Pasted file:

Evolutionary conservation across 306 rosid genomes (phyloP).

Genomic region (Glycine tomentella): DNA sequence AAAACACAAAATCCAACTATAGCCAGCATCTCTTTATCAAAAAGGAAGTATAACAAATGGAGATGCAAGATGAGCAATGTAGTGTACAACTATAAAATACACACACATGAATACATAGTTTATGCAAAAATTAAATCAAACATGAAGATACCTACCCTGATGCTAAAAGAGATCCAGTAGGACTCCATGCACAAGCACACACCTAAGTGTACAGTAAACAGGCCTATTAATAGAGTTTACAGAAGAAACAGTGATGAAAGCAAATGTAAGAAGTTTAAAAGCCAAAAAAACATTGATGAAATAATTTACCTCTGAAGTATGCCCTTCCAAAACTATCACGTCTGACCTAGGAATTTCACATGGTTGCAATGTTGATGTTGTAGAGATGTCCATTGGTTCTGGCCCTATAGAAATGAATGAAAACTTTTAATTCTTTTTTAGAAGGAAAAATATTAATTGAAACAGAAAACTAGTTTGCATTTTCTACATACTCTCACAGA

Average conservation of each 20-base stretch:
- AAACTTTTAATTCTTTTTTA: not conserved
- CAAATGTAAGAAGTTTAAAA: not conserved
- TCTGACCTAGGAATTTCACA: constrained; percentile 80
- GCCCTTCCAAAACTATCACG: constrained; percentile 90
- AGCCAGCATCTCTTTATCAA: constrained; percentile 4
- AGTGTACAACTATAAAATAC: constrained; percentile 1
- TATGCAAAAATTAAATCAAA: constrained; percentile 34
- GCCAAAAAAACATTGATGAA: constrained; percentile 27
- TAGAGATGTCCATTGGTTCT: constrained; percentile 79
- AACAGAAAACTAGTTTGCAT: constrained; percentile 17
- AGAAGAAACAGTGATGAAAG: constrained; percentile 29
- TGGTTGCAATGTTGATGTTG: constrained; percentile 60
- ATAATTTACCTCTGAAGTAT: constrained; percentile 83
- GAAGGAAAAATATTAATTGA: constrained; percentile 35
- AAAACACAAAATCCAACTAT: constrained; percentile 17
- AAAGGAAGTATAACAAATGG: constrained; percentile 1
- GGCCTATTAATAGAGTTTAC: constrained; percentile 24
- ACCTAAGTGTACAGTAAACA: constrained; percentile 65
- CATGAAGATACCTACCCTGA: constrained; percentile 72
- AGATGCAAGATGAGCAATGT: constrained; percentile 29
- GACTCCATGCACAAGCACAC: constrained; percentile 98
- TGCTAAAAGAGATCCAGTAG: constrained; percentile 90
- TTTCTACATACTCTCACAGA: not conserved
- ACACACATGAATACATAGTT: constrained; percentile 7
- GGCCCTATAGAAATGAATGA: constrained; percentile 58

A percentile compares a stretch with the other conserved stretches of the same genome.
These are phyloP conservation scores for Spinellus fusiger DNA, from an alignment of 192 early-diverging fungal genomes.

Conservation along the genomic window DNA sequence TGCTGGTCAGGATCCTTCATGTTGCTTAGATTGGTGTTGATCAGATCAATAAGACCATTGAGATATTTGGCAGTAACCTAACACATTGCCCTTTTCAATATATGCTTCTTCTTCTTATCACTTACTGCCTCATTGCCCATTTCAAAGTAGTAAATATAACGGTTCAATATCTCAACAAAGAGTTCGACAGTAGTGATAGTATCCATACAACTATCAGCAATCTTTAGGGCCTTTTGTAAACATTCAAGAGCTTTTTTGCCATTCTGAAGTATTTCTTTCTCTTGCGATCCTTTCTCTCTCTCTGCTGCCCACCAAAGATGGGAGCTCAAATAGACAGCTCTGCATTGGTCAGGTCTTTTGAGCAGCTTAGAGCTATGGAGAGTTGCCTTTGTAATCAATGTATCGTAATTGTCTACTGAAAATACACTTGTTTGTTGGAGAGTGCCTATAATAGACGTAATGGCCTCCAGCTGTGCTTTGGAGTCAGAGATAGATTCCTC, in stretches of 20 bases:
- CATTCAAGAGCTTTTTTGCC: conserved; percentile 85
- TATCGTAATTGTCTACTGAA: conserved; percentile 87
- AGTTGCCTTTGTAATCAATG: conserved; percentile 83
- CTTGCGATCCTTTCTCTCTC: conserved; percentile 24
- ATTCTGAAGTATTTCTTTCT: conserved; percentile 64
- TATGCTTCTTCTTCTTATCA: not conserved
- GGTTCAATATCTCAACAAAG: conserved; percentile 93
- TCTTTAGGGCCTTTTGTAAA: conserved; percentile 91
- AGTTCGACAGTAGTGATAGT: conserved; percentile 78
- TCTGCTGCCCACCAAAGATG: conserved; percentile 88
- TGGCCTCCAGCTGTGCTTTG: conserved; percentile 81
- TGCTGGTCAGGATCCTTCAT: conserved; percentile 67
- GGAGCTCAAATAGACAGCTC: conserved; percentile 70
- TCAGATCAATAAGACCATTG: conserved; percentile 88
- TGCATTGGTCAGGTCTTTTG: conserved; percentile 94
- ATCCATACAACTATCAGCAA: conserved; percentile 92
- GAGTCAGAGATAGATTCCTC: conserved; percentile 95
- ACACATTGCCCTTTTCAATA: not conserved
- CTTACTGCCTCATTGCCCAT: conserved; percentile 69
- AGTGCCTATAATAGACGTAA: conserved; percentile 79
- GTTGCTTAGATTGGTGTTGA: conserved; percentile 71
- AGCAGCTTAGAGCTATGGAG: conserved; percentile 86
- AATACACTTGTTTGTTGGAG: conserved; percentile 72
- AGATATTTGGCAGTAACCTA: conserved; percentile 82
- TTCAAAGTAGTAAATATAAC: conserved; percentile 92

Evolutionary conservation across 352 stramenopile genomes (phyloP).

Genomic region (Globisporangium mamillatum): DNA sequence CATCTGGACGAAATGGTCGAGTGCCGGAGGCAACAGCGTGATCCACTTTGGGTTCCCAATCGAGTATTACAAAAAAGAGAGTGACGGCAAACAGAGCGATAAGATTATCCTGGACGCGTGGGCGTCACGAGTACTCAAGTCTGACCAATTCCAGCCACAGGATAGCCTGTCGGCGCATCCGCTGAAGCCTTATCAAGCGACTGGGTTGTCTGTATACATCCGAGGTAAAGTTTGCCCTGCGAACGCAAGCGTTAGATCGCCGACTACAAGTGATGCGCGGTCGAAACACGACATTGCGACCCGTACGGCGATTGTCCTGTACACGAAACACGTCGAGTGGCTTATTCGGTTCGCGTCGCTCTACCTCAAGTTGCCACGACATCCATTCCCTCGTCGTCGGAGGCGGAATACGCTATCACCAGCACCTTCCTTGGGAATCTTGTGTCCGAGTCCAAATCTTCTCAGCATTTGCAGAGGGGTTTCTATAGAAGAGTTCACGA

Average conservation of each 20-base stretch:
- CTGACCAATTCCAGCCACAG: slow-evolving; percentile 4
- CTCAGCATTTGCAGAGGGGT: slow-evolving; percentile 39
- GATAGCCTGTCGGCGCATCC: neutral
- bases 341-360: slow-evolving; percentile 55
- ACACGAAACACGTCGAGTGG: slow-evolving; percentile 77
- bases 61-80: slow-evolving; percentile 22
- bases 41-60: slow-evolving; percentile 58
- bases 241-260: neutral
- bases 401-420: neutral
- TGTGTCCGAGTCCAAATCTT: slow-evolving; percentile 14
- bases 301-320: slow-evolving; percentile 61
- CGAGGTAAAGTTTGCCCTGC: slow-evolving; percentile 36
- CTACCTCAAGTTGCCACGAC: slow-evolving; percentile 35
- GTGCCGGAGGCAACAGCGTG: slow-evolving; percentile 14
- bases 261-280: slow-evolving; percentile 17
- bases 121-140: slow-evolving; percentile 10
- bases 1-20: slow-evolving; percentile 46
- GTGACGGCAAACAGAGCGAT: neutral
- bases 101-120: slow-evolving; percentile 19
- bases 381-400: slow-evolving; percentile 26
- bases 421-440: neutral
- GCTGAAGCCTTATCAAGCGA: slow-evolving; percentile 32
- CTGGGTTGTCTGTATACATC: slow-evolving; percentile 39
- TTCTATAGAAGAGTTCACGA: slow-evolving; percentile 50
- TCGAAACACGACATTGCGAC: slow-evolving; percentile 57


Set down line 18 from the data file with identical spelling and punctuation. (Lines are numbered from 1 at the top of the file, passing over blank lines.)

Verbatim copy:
- AAAACACAAAATCCAACTAT: constrained; percentile 17